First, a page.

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BOOK REVIEW

Up close with Jane Pauley, but not too close

Skywriting: A Life Out of the Blue, By Jane Pauley, Random House, 288 pp., $25.95

On the cover of her new book, "Skywriting: A Life Out of the Blue," Jane Pauley radiates confidence, cheeriness, and graciousness, the hallmarks of her TV news career as host of shows such as "Today" and "Dateline" on NBC for 27 years.

Off camera, though, and in her book, she reveals another Jane Pauley, one who struggled with insecurities about not being an aggressive, top-notch reporter. "I am not one of the great journalists of my time," she writes. "I used to say that my life, meaning my career and its attendant perquisites, was wasted on me -- I thought it was a joke."

And behind the scenes, she battled chronic hives. Steroid treatments for the condition triggered her bipolar disorder, a revelation she made public last summer as she was about to reemerge as a daytime talk-show host.

Pauley on Pauley is a personal, breezy, and yet elegantly insightful read. It gives her fans and readers a behind-the-camera glimpse at the television personality who always seemed so guarded about her private life. In this book, she describes how she is learning to be comfortable in her own skin as she embarks on a new journey, hosting the syndicated, Oprah-esque "Jane Pauley Show."

"My career has taken me so many places, but now I feel I'm going places on my own initiative," she writes. "The cumulative cost of years of guilt and denial would be paid for with my health. . . . But getting sick would be freeing, too, a turning point. I was beginning to learn my own strengths."

While she mentions some of the experiences that helped shape her as a TV journalist, mother of three, and bipolar disorder advocate, Pauley leaves readers wanting more intimate details in and out of the NBC studios. She pulls them close, but not too close.

Pauley begins by talking about the book's title, what she refers to as her own mirror to reflect on herself through words, "an accumulation of moments of clarity in which I finally saw what had been in plain sight all along."

She goes on to detail how she found herself at a psychiatric hospital in New York to understand her rampant mood swings and hives, and how she struggled to get control of her life in recent years. But then she dovetails back into her Midwestern childhood and family, and eventually, onto her career.

A successful high school and college debater, Pauley quickly landed a job as a TV reporter in Indianapolis with a phone call to a local anchorman. He then introduced her to the station's news director, who hired her as a TV reporter after an audition in 1972. That led to anchoring a highly rated newscast in Chicago three years later and then to the most coveted of TV jobs -- cohost of the "Today" show -- by the age of 25.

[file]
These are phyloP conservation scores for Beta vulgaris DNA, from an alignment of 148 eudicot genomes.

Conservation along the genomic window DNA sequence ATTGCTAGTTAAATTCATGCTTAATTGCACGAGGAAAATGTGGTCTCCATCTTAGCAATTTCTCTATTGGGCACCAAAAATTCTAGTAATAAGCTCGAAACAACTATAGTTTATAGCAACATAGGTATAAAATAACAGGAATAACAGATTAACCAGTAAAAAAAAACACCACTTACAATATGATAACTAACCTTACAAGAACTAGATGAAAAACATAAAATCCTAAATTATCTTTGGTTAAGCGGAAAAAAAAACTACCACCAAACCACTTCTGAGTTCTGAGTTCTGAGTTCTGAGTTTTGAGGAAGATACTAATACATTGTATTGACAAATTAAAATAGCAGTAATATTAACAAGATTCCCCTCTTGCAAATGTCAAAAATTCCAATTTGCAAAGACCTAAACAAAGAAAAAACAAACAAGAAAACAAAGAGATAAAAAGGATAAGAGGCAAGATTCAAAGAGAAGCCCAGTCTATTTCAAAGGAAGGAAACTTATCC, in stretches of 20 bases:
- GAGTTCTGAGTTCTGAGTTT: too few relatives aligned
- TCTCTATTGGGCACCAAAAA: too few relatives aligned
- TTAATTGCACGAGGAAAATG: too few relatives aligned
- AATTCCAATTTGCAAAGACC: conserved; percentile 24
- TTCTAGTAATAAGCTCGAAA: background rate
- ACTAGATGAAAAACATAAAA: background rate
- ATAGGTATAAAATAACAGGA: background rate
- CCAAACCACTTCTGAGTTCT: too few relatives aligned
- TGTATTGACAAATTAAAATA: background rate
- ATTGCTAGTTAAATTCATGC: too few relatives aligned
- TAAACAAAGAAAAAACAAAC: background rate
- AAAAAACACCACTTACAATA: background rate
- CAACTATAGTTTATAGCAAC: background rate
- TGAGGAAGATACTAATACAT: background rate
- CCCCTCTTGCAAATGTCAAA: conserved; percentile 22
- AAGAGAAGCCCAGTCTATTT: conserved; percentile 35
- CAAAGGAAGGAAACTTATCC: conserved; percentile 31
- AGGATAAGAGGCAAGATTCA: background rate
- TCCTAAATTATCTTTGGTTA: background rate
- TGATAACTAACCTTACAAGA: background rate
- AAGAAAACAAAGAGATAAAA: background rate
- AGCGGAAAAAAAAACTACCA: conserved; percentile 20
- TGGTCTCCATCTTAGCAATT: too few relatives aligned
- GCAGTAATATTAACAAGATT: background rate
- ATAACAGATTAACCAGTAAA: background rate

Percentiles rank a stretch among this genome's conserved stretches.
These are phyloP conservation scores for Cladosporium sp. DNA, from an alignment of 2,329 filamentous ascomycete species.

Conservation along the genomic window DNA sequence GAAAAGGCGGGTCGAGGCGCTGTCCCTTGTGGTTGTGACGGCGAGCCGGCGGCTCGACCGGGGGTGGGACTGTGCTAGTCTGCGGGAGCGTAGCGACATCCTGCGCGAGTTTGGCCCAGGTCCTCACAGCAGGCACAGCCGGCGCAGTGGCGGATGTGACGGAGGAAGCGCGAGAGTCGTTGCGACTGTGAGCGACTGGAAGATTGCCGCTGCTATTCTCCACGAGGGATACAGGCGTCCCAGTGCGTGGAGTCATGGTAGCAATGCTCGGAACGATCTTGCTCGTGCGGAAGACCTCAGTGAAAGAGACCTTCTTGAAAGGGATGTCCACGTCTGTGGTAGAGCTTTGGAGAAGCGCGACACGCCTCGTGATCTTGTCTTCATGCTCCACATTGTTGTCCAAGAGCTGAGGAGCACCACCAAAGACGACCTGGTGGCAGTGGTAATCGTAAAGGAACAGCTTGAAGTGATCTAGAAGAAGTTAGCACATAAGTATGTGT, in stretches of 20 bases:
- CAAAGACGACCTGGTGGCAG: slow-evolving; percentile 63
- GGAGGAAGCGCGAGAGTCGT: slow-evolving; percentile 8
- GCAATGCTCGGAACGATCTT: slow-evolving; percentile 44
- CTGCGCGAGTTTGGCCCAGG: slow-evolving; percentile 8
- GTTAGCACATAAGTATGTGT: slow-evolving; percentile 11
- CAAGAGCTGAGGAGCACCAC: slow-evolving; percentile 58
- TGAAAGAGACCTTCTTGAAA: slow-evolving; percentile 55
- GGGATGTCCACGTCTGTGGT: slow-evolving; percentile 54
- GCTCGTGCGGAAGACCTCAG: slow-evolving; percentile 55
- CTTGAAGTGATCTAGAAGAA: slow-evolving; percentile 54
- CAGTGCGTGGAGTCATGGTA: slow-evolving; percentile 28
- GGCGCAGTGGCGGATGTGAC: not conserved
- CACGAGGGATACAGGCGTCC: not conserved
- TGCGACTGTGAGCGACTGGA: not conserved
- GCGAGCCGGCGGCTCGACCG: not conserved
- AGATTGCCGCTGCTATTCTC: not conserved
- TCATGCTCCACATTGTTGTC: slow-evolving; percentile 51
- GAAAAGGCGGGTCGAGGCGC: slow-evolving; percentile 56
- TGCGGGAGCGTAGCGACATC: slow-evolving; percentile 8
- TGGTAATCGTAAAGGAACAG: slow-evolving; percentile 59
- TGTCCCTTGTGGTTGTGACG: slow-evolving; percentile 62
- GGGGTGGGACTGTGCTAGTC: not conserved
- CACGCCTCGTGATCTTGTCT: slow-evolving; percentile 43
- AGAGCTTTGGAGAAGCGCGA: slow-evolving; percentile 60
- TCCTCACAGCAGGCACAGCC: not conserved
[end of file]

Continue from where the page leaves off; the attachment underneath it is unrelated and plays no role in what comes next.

But Pauley didn't feel that she belonged in the big leagues of TV journalism and didn't understand her meteoric rise in a field that included few women. She took the criticisms she received to heart: TV critics panned her as a lightweight on the tube, "a hood ornament" or having "the IQ of a cantaloupe."

One of the more surprising revelations is Pauley's description of her interviewing style. The night before an interview, she would brush up on notes, study them, and go to sleep. The next day, she would conduct the interview without notes, treating the experience more like a conversation than a series of gotta-ask questions and gotta-get answers.

"I never went for shocking revelations," she writes. "I looked for revelations that illuminated something about life, imagining that my guest learned something new from our conversation that the viewer did, too -- or maybe only I did."

Pauley laces the book with hints of family skeletons, but she doles out these revelations in morsels. She could have delved more into her father's alcoholism and its impact on her. Rather, Pauley focuses more on how she balanced her career and her immediate family -- her husband and their three children.

She also could have detailed more closely the period when the younger and ambitious Deborah Norville joined "Today" and was being groomed for her slot.

In fact, Pauley doesn't come out and say how she really felt about the situation. The harshest comments don't come from her but from a Washington Post writer: "[Bryant] Gumbel seems more comfortable now with Norville than with Pauley, and Norville sometimes has a self-satisfied smirk on her face. Like Eve in 'All About Eve.' "

Reading the book is akin to watching Pauley on TV -- a down-to-earth and pleasant experience.

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